Building Leadership Capacity with Rural Alaskan Youth

Project Overview

OW16-031
Project Type: Professional + Producer
Funds awarded in 2016: $49,355.00
Projected End Date: 12/31/2018
Region: Western
State: Alaska
Principal Investigator:
Greg Finstad
University of Alaska Fairbanks

Annual Reports

Information Products

Media publication (Article/Newsletter/Blog)

Commodities

Not commodity specific

Practices

  • Animal Production: grazing - continuous, free-range, grazing management, livestock breeding, grazing - multispecies, range improvement, grazing - rotational, stocking rate
  • Education and Training: technical assistance, decision support system, demonstration, display, extension, farmer to farmer, focus group, mentoring, networking, study circle, youth education
  • Farm Business Management: budgets/cost and returns, whole farm planning
  • Natural Resources/Environment: biodiversity
  • Sustainable Communities: community planning, ethnic differences/cultural and demographic change, leadership development, local and regional food systems, new business opportunities, partnerships, public participation, analysis of personal/family life, community services, employment opportunities, social capital, social networks, social psychological indicators, sustainability measures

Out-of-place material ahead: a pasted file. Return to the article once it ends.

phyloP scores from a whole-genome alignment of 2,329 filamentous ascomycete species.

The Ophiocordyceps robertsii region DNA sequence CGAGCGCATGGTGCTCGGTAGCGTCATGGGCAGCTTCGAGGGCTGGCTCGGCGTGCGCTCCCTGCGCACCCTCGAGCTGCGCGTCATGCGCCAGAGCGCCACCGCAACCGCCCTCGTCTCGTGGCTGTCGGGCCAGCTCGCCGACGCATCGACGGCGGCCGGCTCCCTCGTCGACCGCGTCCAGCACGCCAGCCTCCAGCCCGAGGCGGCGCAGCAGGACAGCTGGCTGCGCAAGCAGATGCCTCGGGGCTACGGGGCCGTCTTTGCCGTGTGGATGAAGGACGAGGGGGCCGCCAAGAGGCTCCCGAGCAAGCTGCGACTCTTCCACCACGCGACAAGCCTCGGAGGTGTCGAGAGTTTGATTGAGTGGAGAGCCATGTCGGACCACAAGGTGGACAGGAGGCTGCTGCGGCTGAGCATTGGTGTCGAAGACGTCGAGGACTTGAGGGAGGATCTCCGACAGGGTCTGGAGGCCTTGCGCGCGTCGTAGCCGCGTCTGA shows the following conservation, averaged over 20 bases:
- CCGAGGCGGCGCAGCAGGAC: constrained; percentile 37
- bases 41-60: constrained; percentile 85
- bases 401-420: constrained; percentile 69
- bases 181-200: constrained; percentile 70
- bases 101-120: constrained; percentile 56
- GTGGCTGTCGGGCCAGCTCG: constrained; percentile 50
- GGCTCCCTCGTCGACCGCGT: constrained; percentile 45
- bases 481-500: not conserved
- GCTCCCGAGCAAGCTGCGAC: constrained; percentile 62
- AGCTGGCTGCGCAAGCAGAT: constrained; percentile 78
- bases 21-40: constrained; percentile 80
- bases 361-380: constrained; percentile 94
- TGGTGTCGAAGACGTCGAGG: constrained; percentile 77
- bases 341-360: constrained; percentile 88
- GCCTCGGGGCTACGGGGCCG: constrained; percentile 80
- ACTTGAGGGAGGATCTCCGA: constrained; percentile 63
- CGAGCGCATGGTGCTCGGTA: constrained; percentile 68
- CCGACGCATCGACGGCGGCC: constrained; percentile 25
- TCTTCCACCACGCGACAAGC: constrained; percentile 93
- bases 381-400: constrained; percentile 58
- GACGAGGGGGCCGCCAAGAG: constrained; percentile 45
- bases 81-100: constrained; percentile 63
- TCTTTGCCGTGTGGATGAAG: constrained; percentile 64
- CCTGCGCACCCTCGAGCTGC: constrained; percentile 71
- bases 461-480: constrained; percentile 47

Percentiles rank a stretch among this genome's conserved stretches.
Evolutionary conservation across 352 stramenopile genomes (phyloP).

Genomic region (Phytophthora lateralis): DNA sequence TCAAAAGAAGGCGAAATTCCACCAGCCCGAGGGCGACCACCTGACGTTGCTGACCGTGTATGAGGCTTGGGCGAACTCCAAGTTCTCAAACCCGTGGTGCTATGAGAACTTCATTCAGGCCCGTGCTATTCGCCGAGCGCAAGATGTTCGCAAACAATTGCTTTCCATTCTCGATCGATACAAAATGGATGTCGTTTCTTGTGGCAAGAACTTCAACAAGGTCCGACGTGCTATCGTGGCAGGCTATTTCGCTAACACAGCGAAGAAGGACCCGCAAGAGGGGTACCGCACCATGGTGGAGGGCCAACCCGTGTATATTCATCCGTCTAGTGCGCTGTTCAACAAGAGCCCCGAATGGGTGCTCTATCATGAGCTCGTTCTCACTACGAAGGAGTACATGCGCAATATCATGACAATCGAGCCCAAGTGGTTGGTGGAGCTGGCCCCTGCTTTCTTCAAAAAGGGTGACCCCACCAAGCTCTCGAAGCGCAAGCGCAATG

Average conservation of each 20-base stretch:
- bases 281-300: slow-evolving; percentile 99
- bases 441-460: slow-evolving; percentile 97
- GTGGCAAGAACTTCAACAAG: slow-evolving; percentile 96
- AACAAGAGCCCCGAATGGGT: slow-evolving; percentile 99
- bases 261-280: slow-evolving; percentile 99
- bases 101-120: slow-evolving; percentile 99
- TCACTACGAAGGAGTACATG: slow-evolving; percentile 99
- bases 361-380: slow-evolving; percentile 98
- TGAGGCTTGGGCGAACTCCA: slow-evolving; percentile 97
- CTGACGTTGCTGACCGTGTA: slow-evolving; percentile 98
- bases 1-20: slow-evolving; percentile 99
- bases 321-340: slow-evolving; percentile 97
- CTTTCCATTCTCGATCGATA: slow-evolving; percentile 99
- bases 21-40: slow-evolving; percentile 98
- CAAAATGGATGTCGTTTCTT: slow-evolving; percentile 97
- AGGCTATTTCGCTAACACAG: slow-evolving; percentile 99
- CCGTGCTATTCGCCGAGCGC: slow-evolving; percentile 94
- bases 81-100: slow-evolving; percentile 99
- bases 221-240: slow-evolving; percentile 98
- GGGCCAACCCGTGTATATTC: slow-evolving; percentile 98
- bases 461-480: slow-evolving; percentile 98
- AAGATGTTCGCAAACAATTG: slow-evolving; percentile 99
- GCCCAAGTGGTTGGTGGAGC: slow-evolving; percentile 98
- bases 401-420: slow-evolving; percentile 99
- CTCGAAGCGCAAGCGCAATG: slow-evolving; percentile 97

Abstract:

    Our goal is to use the 4-H model coupled with reindeer herding in our sponsored events to develop the practical skills, leadership and business acumen in youth to expand agricultural (economic) production in underserved rural Alaskan communities. We anticipate giving youth the opportunity to develop a connection with the local landscape, livestock and a unique lifestyle that provides food and employment for local communities and overall food security for the state. We believe if the youth are not just exposed, but immersed in the unique activities of a reindeer producer they will develop the practical and leadership skills and passion for developing a reindeer business.

    Project objectives:

    To engage youth of rural Alaskan communities to build leadership and life skills. 4-H sponsored camps were conducted during the summer of 2017 with youth from geographically isolated villages in Alaska. The theme of each camp was designed to fit the local environmental and cultural context of each location.

    Any opinions, findings, conclusions, or recommendations expressed in this publication are those of the author(s) and do not necessarily reflect the view of the U.S. Department of Agriculture or SARE.